Why was 15 percent of the world's internet traffic routed through China for 18 minutes?
A man plays online games at an Internet cafe in Beijing. Asian video game companies offer play for free, but charge for virtual goods such as weapons.
On today's show, we talk about the fairly loose sets of regulations that govern the international flow of data and the sometimes long and windy path that data might travel between computer and server.
Dmitri Alperovitch is the vice president of Threat Research for the security firm McAfee. He says the idea that one country can take control of all that traffic is less surprising when you consider that the Internet is built on a system of trust between nations without much binding international law to enforce it.
Then again, if any country can intercept information, any country can likewise have their information intercepted, according to Amit Yoran, the CEO of the security company Net Witness. And that can create a sense of detente for the nations of the world who, after all, need to somehow run an internet together.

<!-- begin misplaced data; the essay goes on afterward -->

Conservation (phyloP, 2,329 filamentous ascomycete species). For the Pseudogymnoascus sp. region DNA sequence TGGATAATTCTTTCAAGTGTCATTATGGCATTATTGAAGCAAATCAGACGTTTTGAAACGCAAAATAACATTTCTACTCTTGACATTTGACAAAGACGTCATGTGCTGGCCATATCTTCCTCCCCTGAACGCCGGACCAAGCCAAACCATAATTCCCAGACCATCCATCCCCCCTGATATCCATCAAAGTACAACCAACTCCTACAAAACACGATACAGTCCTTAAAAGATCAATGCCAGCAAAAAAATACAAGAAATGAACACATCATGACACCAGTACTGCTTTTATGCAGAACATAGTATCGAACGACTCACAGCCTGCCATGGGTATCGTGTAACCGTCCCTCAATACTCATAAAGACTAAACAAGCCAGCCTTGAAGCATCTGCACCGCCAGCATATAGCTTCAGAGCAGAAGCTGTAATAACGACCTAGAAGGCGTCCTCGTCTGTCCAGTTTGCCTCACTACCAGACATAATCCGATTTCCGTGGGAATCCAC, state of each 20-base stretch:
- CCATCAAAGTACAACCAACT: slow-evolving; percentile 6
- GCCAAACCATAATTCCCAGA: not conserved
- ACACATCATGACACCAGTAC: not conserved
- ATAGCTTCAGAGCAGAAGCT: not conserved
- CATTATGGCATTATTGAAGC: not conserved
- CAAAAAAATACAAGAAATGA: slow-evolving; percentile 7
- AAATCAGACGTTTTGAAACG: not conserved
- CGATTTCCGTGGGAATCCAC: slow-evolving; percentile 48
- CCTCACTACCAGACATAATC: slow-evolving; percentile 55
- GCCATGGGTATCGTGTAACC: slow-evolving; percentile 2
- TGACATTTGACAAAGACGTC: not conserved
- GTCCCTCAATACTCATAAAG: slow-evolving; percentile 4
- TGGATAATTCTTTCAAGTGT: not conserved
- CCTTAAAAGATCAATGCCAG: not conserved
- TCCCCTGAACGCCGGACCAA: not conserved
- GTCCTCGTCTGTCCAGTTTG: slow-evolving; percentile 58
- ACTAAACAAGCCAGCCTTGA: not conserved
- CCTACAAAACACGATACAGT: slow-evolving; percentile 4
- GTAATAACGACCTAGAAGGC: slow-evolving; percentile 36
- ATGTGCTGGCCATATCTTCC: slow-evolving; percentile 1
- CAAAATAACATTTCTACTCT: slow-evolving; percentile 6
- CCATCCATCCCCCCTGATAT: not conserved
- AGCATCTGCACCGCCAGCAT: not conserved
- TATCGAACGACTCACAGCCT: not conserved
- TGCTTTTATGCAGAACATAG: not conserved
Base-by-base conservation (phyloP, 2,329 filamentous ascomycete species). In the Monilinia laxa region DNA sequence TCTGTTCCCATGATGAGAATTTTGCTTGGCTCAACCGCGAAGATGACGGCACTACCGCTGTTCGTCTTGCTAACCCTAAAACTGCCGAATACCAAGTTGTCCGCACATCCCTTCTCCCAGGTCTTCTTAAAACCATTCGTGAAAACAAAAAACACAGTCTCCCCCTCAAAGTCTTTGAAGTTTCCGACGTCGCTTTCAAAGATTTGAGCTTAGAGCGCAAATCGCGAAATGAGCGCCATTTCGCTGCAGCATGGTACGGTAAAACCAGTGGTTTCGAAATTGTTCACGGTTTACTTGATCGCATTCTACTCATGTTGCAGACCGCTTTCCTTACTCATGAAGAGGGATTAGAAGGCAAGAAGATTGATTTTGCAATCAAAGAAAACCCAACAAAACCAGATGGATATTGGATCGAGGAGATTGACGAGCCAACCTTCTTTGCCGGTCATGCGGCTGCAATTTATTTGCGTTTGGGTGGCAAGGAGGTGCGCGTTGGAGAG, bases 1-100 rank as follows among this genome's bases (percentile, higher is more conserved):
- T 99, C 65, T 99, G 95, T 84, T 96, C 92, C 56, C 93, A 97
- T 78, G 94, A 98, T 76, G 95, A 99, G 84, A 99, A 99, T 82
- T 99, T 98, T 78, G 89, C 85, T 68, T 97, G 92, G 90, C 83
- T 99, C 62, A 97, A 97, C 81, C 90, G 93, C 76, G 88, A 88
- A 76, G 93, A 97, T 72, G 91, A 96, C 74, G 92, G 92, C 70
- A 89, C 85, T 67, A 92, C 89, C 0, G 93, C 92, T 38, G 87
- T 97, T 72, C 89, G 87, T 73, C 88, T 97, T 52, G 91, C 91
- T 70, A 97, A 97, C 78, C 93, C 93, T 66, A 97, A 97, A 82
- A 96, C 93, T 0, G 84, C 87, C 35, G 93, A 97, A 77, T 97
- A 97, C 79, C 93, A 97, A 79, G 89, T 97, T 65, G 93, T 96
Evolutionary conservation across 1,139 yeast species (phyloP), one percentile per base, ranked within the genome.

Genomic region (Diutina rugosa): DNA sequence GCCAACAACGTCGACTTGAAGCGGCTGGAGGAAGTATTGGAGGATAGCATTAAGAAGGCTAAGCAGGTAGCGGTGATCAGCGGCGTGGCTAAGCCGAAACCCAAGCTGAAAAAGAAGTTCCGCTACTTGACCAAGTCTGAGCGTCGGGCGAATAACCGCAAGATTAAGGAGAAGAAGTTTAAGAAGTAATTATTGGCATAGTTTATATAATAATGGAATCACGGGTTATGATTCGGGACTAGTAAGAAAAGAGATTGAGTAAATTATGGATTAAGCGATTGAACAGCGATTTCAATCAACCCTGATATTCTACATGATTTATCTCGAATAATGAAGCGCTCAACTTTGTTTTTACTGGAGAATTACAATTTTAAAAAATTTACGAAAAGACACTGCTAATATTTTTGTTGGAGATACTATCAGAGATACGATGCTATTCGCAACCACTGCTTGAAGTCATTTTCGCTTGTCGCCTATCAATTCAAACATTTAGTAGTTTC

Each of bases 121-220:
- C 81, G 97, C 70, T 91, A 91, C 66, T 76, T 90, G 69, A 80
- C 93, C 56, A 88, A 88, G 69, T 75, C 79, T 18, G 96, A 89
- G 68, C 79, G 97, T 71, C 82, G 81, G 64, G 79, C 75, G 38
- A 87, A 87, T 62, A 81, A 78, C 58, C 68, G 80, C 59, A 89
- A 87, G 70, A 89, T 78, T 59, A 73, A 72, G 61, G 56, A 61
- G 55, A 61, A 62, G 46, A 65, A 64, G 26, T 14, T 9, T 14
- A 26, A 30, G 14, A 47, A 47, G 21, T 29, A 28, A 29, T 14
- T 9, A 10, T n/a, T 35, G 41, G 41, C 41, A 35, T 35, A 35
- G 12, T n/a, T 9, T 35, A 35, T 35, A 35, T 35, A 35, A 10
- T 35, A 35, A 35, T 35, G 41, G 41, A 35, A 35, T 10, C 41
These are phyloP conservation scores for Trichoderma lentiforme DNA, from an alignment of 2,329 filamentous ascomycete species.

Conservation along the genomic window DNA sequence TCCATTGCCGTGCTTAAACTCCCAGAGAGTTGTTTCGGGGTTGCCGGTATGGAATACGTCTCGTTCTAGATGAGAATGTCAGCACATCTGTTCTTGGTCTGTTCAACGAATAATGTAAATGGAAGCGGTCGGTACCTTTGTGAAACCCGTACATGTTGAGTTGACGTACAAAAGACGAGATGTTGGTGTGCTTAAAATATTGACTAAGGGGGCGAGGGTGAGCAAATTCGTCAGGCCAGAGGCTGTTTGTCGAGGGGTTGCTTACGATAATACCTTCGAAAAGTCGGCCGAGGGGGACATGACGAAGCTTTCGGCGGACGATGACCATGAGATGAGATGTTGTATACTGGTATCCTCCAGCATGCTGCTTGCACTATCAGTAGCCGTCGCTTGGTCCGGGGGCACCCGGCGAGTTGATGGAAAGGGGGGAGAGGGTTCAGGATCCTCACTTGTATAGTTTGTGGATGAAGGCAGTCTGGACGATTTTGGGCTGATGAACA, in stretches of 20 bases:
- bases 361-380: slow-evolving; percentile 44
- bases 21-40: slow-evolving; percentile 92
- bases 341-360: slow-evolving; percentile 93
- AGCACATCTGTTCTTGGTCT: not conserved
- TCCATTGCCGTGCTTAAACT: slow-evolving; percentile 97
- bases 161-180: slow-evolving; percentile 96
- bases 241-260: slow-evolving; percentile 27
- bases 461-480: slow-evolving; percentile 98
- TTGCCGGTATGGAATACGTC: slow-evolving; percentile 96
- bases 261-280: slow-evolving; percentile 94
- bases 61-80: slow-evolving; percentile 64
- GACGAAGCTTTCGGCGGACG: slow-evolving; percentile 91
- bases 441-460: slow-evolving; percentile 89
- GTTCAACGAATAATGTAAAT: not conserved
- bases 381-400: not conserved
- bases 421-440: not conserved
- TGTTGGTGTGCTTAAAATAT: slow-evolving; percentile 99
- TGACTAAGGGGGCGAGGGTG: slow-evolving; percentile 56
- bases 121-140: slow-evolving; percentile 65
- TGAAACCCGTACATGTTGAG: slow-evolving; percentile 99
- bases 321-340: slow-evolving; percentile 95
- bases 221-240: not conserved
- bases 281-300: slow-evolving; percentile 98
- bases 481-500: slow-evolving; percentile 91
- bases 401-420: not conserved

Dmitri Alperovitch says we need a new internet, this one's busted. Rebuild the architecture from the ground up. Amit Yoran says even the slightest change would be very hard and take a long time.
Also in this show: by now you know The Beatles are available on iTunes. But they aren't the last band to join the biggest music retailer in the world. We hear from some of the other holdouts in a musical montage.